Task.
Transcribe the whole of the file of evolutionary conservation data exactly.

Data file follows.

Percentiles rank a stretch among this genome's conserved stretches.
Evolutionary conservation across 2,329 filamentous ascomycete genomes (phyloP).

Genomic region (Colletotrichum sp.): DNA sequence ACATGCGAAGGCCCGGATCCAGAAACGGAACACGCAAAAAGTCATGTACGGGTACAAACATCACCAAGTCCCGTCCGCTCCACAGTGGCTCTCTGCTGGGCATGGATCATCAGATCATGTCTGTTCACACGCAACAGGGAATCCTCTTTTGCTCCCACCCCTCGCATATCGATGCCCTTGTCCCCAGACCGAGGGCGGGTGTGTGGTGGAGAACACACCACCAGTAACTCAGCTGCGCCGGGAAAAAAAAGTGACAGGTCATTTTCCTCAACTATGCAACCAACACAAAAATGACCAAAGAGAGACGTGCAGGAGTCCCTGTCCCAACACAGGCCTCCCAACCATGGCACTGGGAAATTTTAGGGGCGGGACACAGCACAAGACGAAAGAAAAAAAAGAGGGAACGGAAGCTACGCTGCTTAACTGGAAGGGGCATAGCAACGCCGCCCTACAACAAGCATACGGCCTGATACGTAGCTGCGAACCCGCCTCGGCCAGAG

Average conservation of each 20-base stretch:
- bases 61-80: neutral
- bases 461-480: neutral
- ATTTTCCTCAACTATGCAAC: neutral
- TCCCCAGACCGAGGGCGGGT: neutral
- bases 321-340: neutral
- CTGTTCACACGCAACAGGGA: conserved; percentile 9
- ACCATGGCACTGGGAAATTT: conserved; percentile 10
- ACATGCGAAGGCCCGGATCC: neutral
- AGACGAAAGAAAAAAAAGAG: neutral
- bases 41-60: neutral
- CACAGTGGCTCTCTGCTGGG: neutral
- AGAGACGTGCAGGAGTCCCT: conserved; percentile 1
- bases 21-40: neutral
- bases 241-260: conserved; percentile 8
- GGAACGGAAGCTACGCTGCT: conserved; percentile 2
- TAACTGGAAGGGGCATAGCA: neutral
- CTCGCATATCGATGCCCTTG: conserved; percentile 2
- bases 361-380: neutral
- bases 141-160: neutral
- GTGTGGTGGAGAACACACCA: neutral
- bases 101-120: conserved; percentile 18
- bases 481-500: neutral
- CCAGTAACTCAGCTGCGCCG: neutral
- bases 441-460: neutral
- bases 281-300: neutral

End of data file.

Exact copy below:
Percentiles rank a stretch among this genome's conserved stretches.
Evolutionary conservation across 2,329 filamentous ascomycete genomes (phyloP).

Genomic region (Colletotrichum sp.): DNA sequence ACATGCGAAGGCCCGGATCCAGAAACGGAACACGCAAAAAGTCATGTACGGGTACAAACATCACCAAGTCCCGTCCGCTCCACAGTGGCTCTCTGCTGGGCATGGATCATCAGATCATGTCTGTTCACACGCAACAGGGAATCCTCTTTTGCTCCCACCCCTCGCATATCGATGCCCTTGTCCCCAGACCGAGGGCGGGTGTGTGGTGGAGAACACACCACCAGTAACTCAGCTGCGCCGGGAAAAAAAAGTGACAGGTCATTTTCCTCAACTATGCAACCAACACAAAAATGACCAAAGAGAGACGTGCAGGAGTCCCTGTCCCAACACAGGCCTCCCAACCATGGCACTGGGAAATTTTAGGGGCGGGACACAGCACAAGACGAAAGAAAAAAAAGAGGGAACGGAAGCTACGCTGCTTAACTGGAAGGGGCATAGCAACGCCGCCCTACAACAAGCATACGGCCTGATACGTAGCTGCGAACCCGCCTCGGCCAGAG

Average conservation of each 20-base stretch:
- bases 61-80: neutral
- bases 461-480: neutral
- ATTTTCCTCAACTATGCAAC: neutral
- TCCCCAGACCGAGGGCGGGT: neutral
- bases 321-340: neutral
- CTGTTCACACGCAACAGGGA: conserved; percentile 9
- ACCATGGCACTGGGAAATTT: conserved; percentile 10
- ACATGCGAAGGCCCGGATCC: neutral
- AGACGAAAGAAAAAAAAGAG: neutral
- bases 41-60: neutral
- CACAGTGGCTCTCTGCTGGG: neutral
- AGAGACGTGCAGGAGTCCCT: conserved; percentile 1
- bases 21-40: neutral
- bases 241-260: conserved; percentile 8
- GGAACGGAAGCTACGCTGCT: conserved; percentile 2
- TAACTGGAAGGGGCATAGCA: neutral
- CTCGCATATCGATGCCCTTG: conserved; percentile 2
- bases 361-380: neutral
- bases 141-160: neutral
- GTGTGGTGGAGAACACACCA: neutral
- bases 101-120: conserved; percentile 18
- bases 481-500: neutral
- CCAGTAACTCAGCTGCGCCG: neutral
- bases 441-460: neutral
- bases 281-300: neutral